Social media are often thought of as the new ground for political and social activism. But while it’s easy to create a social movement on Twitter or Facebook, translating that into actual policy change is very different.
Before the internet changed the speed at which the world moves, movements were slower-growing. A year of organizing and directly advocating for change led to the 13-month-long Montgomery bus boycott that began with Rosa Parks’s act of resistance. The civil-rights movement took a decade to get to the March on Washington—time that Martin Luther King Jr. and his colleagues spent forming and deepening social connections, strengthening and testing the fiber of their movement.
By contrast, mass protests such as Occupy Wall Street formed rapidly but then, lacking that underlying resilience created over time, often lost focus, direction, and, most important, their potential to effect change. The Gezi Park protests in Turkey grew from nothing into a massive movement within days, demonstrating the power of organizing using digital tools, according to Twitter and Tear Gas, a book by the University of North Carolina at Chapel Hill professor Zeynep Tufekci. “However,” she wrote, “with this speed comes weakness, some of it unexpected … The ease with which current social movements form often fails to signal an organizing capacity powerful enough to threaten those in authority.”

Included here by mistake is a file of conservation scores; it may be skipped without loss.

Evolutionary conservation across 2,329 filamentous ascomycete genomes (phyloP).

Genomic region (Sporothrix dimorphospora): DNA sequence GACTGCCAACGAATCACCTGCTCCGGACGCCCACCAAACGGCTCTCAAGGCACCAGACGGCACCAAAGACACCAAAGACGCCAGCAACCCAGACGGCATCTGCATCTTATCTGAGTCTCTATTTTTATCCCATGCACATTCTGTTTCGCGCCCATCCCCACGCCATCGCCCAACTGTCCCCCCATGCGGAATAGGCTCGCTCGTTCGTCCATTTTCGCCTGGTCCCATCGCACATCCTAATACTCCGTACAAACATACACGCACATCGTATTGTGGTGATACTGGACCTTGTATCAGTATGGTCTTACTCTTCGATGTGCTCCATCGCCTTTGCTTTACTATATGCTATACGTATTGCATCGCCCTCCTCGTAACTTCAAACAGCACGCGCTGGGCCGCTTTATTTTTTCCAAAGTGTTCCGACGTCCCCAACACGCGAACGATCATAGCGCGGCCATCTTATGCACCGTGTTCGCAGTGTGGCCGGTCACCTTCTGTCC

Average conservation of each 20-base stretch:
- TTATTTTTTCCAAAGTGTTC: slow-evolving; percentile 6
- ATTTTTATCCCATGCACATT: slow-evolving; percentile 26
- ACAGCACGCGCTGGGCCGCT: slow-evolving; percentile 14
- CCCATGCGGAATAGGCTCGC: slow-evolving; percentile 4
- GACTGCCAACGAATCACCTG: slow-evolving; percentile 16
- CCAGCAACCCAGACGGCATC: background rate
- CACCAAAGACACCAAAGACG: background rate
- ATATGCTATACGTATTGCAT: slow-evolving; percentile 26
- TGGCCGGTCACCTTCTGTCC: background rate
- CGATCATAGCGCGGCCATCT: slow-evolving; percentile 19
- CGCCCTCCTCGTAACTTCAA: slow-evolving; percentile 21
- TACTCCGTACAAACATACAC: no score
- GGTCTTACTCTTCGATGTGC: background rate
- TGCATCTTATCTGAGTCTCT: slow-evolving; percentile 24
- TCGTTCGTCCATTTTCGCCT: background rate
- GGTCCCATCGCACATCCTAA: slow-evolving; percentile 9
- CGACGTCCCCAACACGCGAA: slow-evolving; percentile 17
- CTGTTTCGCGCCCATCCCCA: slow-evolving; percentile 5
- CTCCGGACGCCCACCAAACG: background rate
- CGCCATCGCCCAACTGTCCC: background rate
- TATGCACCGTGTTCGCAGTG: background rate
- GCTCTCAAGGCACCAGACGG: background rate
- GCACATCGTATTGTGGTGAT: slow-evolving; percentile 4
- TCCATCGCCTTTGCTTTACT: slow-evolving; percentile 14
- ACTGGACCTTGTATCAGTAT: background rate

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Society is run as a communal act, something we form together even when we disagree. Community is both possible and necessary because of our evolutionary interdependence, but also because we share space: air, water, soil, roads, towns, cities, landscapes. In particular, our physical communities are made of spaces in which we interact, mingle, and strive to get along. Public spaces are where we greet our neighbors, watch out for kids on bikes, walk to work, give strangers directions, and bump into people because we’re typing “<<hugs>>” in response to a friend’s breakup news.